Tuesday, December 26, 2006

Reflections: A Year Since Galilee

It is hard to imagine it has already been a year to the day since I was in the Galilee area where Jesus began his ministry. Time flies quickly.

Over the last several days I have been recalling what it was like to tour Bethlehem and Palestine on Christmas Eve and Christmas Day. Every time the scriptures or a hymn referred to the manger, I thought back to the manger that I saw in The Church of the Nativity. The manger wasn't made of wood like we have always been led to believe, but hard, cold stone.

Whenever I heard of the trembling shepherds, I remember the Judean hillside with a view of twisted olive trees where they saw a host of angels that proclaimed the arrival of their savior.

I remember the the bright colors, the drums and bagpipes, and the festive feeling of the Christmas Day parade that marched through Manger Square in downtown Bethlehem.

Visiting Bethlehem, and Jerusalem the following week, was one of the most enthralling times of my life... an experience I won't soon forget. I feel truly lucky to gain the perspective of actually being in the places where Jesus was born, walked, preached, and died.

Monday, December 25, 2006


Merry Christmas everyone! We had a great Christmas celebration today. I hope you did too.

My immediate family woke at about 9:30 and exchanged gifts, then prepared for the arrival of our extended family members. We lacked a few family members (Heather, Nathan and Elisabeth, you were missed) but had a good time nonetheless.

Since mom was in her car accident a little over a week ago, and is still sore, we decided we would try to make the day as simple as possible and just enjoy each others' company as much as we could. We had arranged to have ingredients for sandwiches and forgo the usual complicated fare, but I just couldn't do without my great-grandmother's fantastic Brunswick Stew (pictured above).

Several years ago my mother began a tradition of making this wonderful dish at Christmastime. It's always been one of my favorite recipes, so I couldn't just let it go. Instead I volunteered to make the complicated stew and had mom supervise me.

I was so happy that it turned out well. It tasted just like I remembered it. I did have a few good laughs from the sensation of squishing diced tomatoes with my hands, a necessary chore for the stew to turn out right. I also couldn't stop laughing at the sheer amount of fat that separated out of the chicken stock. The preparation of the stew took a few days so we had to refrigerate the stock overnight one night. When I looked in the pot the next morning, the layer of cooled, gelatinous, yellow fat was at least a centimeter think on top of the stock. Now I understand how arteries get clogged! Fortunately I was instructed to skim the fat off and throw it away.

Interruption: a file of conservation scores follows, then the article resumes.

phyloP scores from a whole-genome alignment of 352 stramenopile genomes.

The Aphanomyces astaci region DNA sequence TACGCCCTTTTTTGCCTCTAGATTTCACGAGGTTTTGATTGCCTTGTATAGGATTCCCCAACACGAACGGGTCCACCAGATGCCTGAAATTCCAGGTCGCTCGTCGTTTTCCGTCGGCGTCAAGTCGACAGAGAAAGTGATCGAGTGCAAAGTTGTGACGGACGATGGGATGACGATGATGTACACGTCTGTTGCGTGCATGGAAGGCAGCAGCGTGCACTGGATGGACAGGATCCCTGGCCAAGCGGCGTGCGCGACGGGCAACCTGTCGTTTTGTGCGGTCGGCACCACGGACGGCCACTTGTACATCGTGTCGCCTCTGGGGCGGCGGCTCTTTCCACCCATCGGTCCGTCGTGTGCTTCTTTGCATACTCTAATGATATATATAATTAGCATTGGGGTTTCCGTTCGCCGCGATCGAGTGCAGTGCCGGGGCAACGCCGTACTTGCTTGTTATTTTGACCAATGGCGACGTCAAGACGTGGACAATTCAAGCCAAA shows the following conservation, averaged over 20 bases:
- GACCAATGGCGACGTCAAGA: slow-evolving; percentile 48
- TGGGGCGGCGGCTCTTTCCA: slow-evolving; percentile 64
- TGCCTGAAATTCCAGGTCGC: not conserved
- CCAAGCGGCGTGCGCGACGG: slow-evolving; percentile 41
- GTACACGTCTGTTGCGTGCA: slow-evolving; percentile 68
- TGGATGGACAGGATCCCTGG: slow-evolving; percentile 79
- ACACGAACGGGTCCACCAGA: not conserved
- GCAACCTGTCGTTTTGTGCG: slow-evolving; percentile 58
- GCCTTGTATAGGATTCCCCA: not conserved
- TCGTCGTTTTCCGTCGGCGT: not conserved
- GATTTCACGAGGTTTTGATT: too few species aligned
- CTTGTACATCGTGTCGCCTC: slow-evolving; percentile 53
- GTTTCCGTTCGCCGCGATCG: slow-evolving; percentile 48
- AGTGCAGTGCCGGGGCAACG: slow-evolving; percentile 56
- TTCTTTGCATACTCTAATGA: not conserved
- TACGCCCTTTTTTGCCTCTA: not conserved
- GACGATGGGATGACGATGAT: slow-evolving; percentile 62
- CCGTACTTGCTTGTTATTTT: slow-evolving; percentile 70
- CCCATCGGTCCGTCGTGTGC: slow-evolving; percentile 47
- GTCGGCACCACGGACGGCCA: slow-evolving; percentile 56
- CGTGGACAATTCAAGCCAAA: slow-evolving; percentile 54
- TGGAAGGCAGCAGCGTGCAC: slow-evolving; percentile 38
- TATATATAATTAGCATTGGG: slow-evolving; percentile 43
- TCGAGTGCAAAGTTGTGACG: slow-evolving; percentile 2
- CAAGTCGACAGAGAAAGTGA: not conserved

My grandfather told me my great-grandmother would be proud. Deep down that compliment meant a lot.

Thank God for the abundance of love and family in my life! Thank God that he sent his son to Earth so many years ago to be our wonderful councilor and savior. Merry Christmas!

Friday, December 22, 2006

An Interesting Week

On Sunday my mother was in a car crash as she was drove to church. She left the house early so she would have plenty of time to set up at the church because she is one of the church leaders, but she never made it to church. She was driving down a country road when a woman ran a stop sign as she exited a neighborhood and drove directly into my mother's path. My mom had no chance to break and plowed directly into the other woman's passenger side.

Dad received a phone call a few minutes later. Mom had called him using her cell phone. I heard in Dad's voice that something wasn't right. "Your mom's been in a car accident" he said. I asked him where, immediately put on my shoes and jacket, and left. I arrived on the scene just in time to see the paramedics attach a collar around her neck, move her onto a backboard and load her into an ambulance. I scurried around the site collecting things from my mother's car at her request and then watched as the paramedics headed for the hospital. My dad arrived about that time and helped me gather the rest of her belongings. We then drove directly to the hospital.